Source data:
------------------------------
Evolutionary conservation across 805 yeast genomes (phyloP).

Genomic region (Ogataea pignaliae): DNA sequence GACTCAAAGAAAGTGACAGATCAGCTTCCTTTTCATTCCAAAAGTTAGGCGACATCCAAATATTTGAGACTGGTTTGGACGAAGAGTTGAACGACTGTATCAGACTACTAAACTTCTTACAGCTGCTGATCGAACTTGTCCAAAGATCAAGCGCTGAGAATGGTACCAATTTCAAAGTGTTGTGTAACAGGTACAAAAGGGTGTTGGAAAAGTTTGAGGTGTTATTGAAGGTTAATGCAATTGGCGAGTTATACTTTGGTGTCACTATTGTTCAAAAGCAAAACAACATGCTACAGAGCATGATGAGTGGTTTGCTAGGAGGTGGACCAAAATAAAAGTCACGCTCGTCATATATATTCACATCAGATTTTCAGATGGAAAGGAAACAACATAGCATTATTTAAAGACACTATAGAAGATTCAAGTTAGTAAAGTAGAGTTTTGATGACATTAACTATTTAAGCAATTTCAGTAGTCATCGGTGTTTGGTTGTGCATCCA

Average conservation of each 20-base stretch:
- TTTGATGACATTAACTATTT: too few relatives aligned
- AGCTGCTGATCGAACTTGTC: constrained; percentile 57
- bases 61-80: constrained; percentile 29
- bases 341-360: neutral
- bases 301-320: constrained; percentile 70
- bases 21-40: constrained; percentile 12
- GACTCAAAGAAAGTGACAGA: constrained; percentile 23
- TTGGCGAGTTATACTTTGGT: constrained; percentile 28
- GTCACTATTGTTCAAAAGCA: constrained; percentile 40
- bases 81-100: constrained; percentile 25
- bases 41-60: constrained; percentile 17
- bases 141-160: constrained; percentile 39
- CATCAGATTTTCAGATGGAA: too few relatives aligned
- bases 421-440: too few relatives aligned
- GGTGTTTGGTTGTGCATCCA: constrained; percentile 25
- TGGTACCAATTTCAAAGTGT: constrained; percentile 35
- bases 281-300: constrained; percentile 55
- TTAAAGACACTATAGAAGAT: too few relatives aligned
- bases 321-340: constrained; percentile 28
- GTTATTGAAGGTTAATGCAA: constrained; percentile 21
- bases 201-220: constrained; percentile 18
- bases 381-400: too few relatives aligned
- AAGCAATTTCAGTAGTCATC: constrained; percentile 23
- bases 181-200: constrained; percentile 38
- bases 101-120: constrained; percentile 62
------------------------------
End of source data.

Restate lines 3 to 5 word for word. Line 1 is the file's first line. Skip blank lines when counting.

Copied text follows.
Average conservation of each 20-base stretch:
- TTTGATGACATTAACTATTT: too few relatives aligned
- AGCTGCTGATCGAACTTGTC: constrained; percentile 57